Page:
UK Remb TM Wed, 18 May 2022 16:05:34 +0000 en-US hourly 1 UK Remb TM 32 32 How They’ll Affect Your Finances – Guide to Personal Finances Wed, 18 May 2022 16:05:29 +0000 Managing your money is a personal skill that benefits you throughout your life – and not one that everybody learns. With money coming in and going out, with due dates and finance loan charges and fees attached to invoices and bills and with the overall responsibility of making the right decisions about major purchases and investments consistently – it’s daunting.

You would think that because the stakes are so high that this would be a skill that gets taught in high school (or even before), but that’s not the case. Managing your own money requires a fundamental understanding of personal credit and a willingness to embrace personal responsibility. That is, you pay your bills in a timely manner and you don’t drown yourself in debt. You accept the fact that sometimes you have to sacrifice immediate demands and desires for long-term gain.

You budget. You save. You protect your savings. When you spend, you spend wisely. When you make big purchases, you do so for things that are worthwhile.

You understand the difference between good debt and bad debt. And you constantly pay attention to your overall portfolio — earnings, savings and investments. You also understand what you don’t know, and you ask for help when you need it.

To be financially literate means having the ability to not let money – or the lack of it – get in the way of your happiness as you work hard and build an American dream complete with a long and fulfilling retirement.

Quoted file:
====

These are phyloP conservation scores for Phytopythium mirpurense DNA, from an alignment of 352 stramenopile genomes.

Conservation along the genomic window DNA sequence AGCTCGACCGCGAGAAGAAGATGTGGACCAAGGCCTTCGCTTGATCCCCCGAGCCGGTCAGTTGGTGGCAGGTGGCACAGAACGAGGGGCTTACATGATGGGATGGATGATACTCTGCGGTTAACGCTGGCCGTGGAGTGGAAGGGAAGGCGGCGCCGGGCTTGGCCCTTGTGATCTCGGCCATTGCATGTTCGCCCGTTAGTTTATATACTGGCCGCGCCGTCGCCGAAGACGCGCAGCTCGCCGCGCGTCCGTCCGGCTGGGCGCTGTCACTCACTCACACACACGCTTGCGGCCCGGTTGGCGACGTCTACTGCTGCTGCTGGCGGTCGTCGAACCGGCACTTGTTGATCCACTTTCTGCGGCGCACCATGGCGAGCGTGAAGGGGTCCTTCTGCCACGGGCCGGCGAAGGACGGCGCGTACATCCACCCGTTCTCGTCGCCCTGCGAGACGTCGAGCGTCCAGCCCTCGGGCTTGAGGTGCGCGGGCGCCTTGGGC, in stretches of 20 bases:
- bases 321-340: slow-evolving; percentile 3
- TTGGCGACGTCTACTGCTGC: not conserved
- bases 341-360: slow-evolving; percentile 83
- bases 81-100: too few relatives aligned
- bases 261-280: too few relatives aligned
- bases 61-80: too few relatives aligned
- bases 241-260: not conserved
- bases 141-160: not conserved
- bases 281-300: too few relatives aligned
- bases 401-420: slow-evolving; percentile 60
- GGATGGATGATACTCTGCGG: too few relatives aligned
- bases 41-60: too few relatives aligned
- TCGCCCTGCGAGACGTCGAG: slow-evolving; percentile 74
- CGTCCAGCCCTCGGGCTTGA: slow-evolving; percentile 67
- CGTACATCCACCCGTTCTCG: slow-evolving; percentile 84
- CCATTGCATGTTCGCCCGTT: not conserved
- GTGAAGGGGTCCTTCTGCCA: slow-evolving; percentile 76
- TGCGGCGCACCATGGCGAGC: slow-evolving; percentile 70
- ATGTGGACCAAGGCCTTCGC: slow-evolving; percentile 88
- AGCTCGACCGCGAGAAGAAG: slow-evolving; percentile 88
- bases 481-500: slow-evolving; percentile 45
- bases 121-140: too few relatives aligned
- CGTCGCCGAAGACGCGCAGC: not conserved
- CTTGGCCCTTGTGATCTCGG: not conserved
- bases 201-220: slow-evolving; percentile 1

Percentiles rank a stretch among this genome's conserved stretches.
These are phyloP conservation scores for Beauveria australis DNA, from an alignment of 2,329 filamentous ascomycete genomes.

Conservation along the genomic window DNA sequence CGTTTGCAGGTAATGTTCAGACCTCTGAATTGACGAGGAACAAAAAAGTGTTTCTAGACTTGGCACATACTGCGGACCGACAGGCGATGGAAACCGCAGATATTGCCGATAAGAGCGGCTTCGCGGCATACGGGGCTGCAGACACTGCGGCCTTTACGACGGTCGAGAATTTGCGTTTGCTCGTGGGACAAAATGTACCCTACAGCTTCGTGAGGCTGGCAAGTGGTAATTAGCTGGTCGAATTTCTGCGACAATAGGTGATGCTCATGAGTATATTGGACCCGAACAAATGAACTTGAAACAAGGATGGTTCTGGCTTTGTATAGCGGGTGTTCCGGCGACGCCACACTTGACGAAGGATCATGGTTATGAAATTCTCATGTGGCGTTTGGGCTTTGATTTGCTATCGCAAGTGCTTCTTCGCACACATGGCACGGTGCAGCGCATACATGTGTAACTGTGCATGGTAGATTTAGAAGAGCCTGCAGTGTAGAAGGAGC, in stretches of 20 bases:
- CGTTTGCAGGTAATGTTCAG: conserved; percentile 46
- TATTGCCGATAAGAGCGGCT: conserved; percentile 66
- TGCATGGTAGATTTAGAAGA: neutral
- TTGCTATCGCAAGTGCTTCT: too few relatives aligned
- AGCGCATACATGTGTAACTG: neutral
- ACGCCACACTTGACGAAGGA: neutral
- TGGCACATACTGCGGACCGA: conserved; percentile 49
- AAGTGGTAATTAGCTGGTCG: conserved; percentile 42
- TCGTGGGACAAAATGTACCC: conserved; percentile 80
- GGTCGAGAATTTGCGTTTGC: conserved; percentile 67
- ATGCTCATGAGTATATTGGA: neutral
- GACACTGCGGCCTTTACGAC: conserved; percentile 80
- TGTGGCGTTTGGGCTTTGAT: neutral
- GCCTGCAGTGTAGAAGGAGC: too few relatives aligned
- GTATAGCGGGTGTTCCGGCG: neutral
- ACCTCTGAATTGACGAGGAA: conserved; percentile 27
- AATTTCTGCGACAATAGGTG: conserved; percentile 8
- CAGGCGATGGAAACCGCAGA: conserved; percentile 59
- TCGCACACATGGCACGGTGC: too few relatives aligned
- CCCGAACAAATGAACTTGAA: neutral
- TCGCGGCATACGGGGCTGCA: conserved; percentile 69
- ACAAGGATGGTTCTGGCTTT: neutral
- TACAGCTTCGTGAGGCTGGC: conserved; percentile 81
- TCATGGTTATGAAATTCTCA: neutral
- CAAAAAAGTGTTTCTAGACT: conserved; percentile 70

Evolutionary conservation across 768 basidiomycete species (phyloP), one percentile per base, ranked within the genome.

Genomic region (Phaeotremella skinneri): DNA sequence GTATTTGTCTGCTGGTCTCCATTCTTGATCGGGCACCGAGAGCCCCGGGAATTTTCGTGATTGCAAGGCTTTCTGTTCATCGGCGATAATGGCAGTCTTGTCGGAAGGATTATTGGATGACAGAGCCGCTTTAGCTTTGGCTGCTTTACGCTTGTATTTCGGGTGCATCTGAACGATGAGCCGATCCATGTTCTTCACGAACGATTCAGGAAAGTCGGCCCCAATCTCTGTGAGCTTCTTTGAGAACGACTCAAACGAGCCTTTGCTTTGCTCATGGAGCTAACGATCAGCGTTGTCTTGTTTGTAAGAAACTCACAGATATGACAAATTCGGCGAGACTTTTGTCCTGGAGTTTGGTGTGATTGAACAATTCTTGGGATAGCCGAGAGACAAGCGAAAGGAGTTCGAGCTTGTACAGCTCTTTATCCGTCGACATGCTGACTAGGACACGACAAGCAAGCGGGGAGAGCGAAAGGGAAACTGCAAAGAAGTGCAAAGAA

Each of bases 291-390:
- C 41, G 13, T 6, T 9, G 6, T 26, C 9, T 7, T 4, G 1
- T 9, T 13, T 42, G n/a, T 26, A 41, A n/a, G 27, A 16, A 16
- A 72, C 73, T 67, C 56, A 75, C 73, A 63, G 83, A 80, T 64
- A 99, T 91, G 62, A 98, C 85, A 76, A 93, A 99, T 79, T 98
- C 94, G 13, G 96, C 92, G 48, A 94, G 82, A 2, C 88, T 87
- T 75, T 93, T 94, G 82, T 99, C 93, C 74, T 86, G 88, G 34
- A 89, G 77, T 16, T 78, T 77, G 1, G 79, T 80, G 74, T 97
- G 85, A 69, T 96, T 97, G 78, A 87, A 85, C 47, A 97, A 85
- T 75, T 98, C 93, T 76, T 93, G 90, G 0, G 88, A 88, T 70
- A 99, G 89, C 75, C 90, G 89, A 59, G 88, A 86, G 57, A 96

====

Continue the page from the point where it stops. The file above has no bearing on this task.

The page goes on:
How to Manage Your Money

Handling your finances the right way should be a priority, and it should drive your daily spending and saving decisions. Personal finance experts advise taking the time to learn the basics, from how to manage a checking or debit account to how to pay your bills on time and build from there.

Managing your money demands constant attention to your spending and to your accounts and not living beyond your financial means.

Money in the Bank

Developing financial acumen starts with opening a bank account. Once you have a paycheck, set up direct deposit. This keeps your money secure and saves you from paying interest to cash advance companies which charge a percentage of your check.

Having a bank account provides convenience, access to a choice of benefits and safety. Checks and debit cards offer proof of payment so you have a record of transactions showing where your money goes. The FDIC insures money in a savings account for up to $250,000.

There are a number of options for the type of primary account for saving your paychecks. Most people choose a checking, debit or savings account or combination of those. These enable you to set up automatic payments for monthly bills and offer the ease of not having to carry cash around. Each option comes with certain benefits and disadvantages. Evaluate the various overdraft, monthly, withdrawal and other maintenance fees accompanying account options.

Experts recommend you have a savings account which you can use for handling unexpected financial expenses and emergencies, such as a broken arm, flat tire or hike in school tuition.

Choosing to only open a checking or savings account can be a poor choice, as having the two types of accounts separate helps distinguish between money available for immediate spending and reserves, intended to be kept for the long-term. Keeping all your money in a checking account means your savings are easily accessible and available to spend. You will miss out on interest generated by a savings account.

With money in an account, you can start spending. This is where you need discretion. Learn to differentiate between necessities and luxuries. For example, you need to pay for your yearly dental cleaning, but you want to afford the salon appointment. Take advantage of mobile banking to get updates on how much you are spending and how much remains in your account.

The best way to leverage the cash you have in your bank account will be to start budgeting immediately.


One of the first building blocks of a successful personal finance plan is the ability to budget. Although it’s easy to understand, it’s also difficult to do because it requires a hard look in the mirror and a willingness to see what really stares back at you.